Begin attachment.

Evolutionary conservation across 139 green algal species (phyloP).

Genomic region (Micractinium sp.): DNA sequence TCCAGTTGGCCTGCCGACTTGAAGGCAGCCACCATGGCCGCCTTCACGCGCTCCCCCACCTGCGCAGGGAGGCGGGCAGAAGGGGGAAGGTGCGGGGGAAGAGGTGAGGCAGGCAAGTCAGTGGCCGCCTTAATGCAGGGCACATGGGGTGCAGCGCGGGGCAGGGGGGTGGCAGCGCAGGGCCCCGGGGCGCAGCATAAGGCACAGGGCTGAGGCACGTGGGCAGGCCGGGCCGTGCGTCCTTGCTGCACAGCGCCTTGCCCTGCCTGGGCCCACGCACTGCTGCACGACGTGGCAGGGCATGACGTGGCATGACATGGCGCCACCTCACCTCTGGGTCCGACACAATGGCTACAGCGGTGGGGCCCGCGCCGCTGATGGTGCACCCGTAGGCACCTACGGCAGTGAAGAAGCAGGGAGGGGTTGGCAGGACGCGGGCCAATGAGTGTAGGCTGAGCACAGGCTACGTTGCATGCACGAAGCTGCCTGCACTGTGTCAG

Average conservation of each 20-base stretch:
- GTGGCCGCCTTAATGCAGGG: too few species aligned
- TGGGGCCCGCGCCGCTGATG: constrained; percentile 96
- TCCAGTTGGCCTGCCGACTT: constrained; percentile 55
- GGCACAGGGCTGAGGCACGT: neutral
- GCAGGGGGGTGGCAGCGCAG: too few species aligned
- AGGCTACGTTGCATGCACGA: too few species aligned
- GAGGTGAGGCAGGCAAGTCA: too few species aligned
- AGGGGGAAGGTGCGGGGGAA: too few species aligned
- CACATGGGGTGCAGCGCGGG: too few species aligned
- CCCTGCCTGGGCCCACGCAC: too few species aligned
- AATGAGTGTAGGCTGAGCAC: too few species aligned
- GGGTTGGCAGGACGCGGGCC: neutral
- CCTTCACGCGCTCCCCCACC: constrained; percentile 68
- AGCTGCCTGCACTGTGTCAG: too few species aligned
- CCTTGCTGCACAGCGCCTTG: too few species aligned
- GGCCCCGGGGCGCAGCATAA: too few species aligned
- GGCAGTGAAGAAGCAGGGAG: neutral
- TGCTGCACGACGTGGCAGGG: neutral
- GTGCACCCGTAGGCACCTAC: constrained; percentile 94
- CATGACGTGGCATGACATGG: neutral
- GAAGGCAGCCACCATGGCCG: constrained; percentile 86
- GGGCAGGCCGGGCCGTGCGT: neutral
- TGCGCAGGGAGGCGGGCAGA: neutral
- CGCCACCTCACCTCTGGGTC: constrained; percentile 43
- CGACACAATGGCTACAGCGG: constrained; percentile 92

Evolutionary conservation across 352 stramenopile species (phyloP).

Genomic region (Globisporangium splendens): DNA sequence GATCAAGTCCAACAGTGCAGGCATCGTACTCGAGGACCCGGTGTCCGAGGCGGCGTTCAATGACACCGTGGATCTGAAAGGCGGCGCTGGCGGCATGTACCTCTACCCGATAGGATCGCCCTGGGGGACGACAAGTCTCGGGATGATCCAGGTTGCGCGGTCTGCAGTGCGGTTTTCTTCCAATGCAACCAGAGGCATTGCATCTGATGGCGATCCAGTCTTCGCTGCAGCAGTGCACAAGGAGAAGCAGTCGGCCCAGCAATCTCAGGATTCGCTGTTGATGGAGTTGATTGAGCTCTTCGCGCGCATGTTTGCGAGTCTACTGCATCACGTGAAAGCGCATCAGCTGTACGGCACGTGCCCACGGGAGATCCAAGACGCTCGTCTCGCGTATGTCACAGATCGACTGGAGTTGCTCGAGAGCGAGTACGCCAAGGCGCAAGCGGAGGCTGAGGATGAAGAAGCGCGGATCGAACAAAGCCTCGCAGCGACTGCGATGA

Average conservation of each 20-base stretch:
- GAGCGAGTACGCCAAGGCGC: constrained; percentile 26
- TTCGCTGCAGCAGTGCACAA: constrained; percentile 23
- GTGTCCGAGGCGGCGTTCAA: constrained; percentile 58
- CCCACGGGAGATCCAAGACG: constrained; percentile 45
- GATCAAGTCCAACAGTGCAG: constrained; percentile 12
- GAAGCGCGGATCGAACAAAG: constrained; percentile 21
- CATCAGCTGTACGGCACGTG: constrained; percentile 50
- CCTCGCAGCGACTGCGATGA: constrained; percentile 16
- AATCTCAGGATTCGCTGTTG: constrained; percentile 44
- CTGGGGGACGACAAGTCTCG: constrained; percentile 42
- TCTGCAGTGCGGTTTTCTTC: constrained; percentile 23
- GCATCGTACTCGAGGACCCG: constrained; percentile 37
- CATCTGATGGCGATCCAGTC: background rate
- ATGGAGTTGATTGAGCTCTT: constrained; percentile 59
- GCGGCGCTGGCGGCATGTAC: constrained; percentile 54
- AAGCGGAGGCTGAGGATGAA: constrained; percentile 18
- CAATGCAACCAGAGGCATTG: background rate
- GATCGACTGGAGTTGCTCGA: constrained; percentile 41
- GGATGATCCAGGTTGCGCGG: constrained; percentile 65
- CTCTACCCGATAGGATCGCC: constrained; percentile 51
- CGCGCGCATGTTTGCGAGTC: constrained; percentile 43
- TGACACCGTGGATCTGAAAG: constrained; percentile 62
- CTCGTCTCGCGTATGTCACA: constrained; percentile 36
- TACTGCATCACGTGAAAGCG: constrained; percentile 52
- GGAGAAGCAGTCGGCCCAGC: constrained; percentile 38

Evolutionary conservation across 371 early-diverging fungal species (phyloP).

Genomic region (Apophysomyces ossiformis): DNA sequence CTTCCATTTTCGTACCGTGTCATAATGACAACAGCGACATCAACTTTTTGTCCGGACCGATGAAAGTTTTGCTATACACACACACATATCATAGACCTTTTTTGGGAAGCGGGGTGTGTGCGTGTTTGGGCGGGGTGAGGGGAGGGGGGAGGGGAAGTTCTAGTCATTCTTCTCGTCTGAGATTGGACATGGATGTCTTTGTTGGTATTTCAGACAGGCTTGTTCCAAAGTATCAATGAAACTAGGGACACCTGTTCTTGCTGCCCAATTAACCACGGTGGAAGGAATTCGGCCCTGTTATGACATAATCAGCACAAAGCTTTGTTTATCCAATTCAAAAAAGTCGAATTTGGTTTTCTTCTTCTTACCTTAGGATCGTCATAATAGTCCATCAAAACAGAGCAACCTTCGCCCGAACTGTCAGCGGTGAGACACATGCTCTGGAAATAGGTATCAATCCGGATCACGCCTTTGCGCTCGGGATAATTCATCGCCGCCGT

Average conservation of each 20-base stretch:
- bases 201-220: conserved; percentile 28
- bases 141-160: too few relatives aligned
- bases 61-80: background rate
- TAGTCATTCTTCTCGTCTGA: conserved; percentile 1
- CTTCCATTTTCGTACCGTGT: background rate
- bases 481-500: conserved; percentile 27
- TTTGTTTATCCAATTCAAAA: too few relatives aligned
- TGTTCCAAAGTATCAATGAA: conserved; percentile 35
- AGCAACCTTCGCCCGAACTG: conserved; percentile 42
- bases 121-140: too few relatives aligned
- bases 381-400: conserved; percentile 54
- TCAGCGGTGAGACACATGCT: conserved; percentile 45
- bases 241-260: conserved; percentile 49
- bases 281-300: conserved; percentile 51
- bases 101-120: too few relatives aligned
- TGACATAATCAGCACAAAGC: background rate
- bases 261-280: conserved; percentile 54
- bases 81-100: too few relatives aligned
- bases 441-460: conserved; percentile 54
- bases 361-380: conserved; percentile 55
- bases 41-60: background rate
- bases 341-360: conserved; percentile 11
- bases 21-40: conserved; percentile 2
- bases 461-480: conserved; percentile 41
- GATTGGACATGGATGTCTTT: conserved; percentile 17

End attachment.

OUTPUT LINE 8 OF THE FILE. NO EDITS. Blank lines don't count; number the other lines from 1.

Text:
- GCAGGGGGGTGGCAGCGCAG: too few species aligned